The critics of The Washington Post spend much of their lives in theaters, museums, restaurants and nightclubs, but also on buses and trains, in airports and libraries, and all the myriad public spaces of ordinary life. What follows is a report from the field, an attempt to register the changes — or not — in etiquette from a cross section of the social world. Some have chosen to codify their own rules for an evolving social realm; others have taken a more sociological look at the forces underlying old arguments about rules and manners. Yet others have wrestled with their own internal conflicts about etiquette, about the “should” and “how” of passing down rules to new audiences.

And our conclusions? None at all. But a few themes emerge. Dance critic Sarah Kaufman sees a correlation between the intensity — and rarity — of the artistic experience and collective good behavior. Dance can’t be reproduced at home on the stereo or television, so when we encounter it in the flesh, we are completely absorbed. Film critic Ann Hornaday surveys a very different medium, where audiences often forget that they aren’t in their own living room. She also points out something fundamental about etiquette: We are better at practicing it than enforcing it, and confrontation is almost always counterproductive.

Marcel’s Jonathan Crayne acts boisterous in a restaurant. (Bill O'Leary/The Washington Post)

Rock concert patrons slosh around spill their beer. (Photo illustration by Bill O'Leary/The Washington Post)

Food critic Tom Sietsema regularly patrols the unruly world of eating in public, where people can be astonishingly thoughtless. Among his observations is a basic insight about character, and behavior: “Think good thoughts,” he says. Because, in the end, empathy and a blithe spirit will always yield a better experience for everyone. Classical music critic Anne Midgette wrestles with her feelings about rules, in an environment that often feels to outsiders horribly rule-bound. There are no easy answers, she says, because the passionate desire to share music with others often leads music lovers to “lapse into a rhetoric that comes off as at once defensive and bossy.”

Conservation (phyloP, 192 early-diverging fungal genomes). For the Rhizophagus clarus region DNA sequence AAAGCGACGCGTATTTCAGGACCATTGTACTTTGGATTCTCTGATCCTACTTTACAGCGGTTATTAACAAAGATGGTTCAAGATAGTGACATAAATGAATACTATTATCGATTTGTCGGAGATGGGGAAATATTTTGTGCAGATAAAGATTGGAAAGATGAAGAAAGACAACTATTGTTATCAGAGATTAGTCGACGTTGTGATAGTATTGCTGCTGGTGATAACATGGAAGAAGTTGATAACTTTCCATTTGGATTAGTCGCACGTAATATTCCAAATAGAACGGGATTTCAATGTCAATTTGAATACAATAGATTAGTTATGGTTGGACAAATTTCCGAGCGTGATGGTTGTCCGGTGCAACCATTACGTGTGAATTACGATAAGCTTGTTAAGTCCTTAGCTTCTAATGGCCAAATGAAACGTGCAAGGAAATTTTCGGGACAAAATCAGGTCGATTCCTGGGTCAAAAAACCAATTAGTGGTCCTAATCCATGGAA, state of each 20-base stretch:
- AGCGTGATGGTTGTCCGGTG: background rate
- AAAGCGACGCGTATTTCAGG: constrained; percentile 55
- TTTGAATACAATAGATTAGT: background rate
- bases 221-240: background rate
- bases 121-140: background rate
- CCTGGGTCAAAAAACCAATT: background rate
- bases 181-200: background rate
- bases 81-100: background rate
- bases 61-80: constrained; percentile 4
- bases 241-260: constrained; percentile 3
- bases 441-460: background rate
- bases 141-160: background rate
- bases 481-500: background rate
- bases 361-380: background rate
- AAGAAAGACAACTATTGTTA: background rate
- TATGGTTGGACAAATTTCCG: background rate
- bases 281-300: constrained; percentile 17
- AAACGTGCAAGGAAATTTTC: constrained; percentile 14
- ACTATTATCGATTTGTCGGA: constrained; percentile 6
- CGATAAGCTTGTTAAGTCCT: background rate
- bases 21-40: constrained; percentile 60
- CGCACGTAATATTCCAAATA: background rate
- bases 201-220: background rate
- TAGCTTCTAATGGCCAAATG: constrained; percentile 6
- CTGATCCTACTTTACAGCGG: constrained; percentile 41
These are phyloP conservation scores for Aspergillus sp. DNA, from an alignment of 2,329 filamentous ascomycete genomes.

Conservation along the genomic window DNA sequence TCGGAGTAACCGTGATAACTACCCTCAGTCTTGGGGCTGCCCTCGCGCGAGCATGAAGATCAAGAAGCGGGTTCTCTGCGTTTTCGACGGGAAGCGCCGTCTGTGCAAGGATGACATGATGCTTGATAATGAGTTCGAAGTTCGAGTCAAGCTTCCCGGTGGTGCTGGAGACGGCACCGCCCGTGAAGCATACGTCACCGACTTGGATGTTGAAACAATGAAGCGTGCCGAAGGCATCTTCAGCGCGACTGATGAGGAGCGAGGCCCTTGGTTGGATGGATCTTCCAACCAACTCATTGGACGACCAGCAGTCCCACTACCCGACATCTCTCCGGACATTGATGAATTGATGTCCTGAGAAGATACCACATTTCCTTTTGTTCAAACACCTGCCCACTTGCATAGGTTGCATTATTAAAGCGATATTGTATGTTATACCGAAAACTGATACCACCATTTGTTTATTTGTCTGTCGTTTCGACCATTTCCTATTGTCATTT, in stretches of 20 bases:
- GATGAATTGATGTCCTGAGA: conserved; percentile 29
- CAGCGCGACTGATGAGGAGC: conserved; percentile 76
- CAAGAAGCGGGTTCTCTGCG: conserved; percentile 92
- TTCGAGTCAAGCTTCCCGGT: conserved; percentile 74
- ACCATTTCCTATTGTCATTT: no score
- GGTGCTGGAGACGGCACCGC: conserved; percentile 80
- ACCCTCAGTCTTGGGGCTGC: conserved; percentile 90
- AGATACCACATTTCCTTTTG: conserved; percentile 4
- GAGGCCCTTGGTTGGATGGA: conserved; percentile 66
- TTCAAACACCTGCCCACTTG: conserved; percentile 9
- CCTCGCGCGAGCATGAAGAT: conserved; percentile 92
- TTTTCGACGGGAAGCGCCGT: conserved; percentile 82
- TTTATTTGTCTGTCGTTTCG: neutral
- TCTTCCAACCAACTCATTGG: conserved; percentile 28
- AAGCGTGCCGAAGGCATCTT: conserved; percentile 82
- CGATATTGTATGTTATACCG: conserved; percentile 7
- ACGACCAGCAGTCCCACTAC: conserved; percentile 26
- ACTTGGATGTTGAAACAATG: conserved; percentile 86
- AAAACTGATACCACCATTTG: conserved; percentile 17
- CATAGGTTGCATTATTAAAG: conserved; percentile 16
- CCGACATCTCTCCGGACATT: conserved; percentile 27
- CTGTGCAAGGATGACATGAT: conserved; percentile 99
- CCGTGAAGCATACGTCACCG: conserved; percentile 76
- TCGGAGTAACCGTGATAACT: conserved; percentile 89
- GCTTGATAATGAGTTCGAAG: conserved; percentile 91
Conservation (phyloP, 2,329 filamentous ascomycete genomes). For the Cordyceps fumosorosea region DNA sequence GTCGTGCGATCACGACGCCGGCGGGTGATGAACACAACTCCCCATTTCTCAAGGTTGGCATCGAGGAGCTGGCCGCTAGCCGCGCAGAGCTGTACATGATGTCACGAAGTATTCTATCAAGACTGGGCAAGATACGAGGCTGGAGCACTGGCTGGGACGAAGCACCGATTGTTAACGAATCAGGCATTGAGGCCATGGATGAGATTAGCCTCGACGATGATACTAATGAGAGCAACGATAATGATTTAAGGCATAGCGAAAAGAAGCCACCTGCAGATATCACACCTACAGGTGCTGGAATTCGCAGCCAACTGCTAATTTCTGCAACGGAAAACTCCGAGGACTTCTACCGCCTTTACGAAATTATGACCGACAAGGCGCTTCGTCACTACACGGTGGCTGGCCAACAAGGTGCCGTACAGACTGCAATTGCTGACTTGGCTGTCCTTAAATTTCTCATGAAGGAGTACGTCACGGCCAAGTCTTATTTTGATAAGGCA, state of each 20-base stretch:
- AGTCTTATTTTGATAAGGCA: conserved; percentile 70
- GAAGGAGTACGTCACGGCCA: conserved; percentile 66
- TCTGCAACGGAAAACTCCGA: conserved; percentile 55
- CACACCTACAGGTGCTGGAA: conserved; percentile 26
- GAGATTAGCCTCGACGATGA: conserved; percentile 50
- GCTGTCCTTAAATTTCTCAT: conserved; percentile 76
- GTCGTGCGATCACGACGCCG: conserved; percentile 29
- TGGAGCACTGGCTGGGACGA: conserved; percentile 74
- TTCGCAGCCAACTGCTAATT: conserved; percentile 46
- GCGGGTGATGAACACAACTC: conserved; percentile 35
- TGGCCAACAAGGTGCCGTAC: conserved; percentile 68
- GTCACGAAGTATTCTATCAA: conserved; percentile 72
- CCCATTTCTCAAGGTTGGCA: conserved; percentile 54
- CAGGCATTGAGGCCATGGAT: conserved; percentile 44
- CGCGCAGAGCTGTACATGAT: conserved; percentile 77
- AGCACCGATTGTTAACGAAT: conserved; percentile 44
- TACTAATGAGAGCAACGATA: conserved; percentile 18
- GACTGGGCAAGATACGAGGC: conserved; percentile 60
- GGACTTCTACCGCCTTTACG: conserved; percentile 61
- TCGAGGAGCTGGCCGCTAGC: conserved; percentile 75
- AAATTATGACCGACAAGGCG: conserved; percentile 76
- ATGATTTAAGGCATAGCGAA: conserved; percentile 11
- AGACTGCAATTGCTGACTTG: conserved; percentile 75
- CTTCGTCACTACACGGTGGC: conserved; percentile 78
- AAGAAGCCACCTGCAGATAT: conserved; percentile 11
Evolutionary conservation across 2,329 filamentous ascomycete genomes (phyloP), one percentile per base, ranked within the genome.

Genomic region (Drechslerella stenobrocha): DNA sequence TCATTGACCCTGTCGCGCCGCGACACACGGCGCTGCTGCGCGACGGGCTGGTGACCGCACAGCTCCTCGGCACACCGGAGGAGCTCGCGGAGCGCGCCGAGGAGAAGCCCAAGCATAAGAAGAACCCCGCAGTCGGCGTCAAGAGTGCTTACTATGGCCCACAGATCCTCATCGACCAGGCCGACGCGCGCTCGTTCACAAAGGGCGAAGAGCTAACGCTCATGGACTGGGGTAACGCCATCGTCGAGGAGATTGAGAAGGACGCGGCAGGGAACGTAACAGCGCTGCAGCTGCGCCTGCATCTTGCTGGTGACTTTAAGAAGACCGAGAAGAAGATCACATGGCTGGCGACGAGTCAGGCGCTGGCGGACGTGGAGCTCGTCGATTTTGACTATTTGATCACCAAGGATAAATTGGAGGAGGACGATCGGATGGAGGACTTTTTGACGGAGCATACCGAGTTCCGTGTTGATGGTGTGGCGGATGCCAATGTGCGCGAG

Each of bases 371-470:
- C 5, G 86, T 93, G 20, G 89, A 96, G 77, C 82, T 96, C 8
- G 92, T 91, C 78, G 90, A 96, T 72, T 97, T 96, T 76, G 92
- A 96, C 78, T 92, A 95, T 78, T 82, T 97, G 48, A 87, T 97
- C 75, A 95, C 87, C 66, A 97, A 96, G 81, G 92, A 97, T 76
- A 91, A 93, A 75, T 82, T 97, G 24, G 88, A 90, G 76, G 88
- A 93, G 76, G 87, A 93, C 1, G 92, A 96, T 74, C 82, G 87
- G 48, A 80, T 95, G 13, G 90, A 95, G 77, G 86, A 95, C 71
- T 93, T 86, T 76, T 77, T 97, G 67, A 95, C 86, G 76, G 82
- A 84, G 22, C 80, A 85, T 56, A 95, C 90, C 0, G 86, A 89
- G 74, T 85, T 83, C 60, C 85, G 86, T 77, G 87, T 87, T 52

Theater critic Nelson Pressley provides a history lesson in rowdy behavior, and insight into what it’s like on the other side of the proscenium, where actors have their own passionate feelings about audience misbehavior. Pop music critic Chris Richards offers rules for the world of amplified music, crowded clubs and a naturally more freewheeling environment. But he sees the individual clubgoer just as much a part of a collective experience as anyone at the symphony hall. “Is your behavior helping the collective energy flow more freely, or is it clogging things up?” And thus we see the basic impulse to keep etiquette alive and well in an arena designed to be antipodal to the formal, hierarchical experience of art.

In the end, that is the fundamental paradox of art and public space: We go there both to be free and to submit (through the embodiment of experience in art) to the consciousness of others; to find and lose ourselves; to be out in the world yet to escape the crushing banality of so much of the culture we have created. Art often seems incidental to the larger world of commerce, politics and celebrity, but it teaches us the most essential lesson of living well together, how to modulate our own ego and desires in the face of something larger, more important and lasting.

Read our critics’ takes on etiquette in their respective fields:

- Hornaday: Improving manners at the movies

- Sietsema: Hoping to have a good dinner? Be a good diner.

- Kaufman: Dance audiences are too caught up in the performance to be rude

- Pressley: Turn off your phone at the theater. And ignore the prostitute.

- Richards: How not to be a jerk at a concert

- Kennicott: At museums, selfie sticks poke holes in the idea of anything goes

-Midgette: Manners and the classical music audience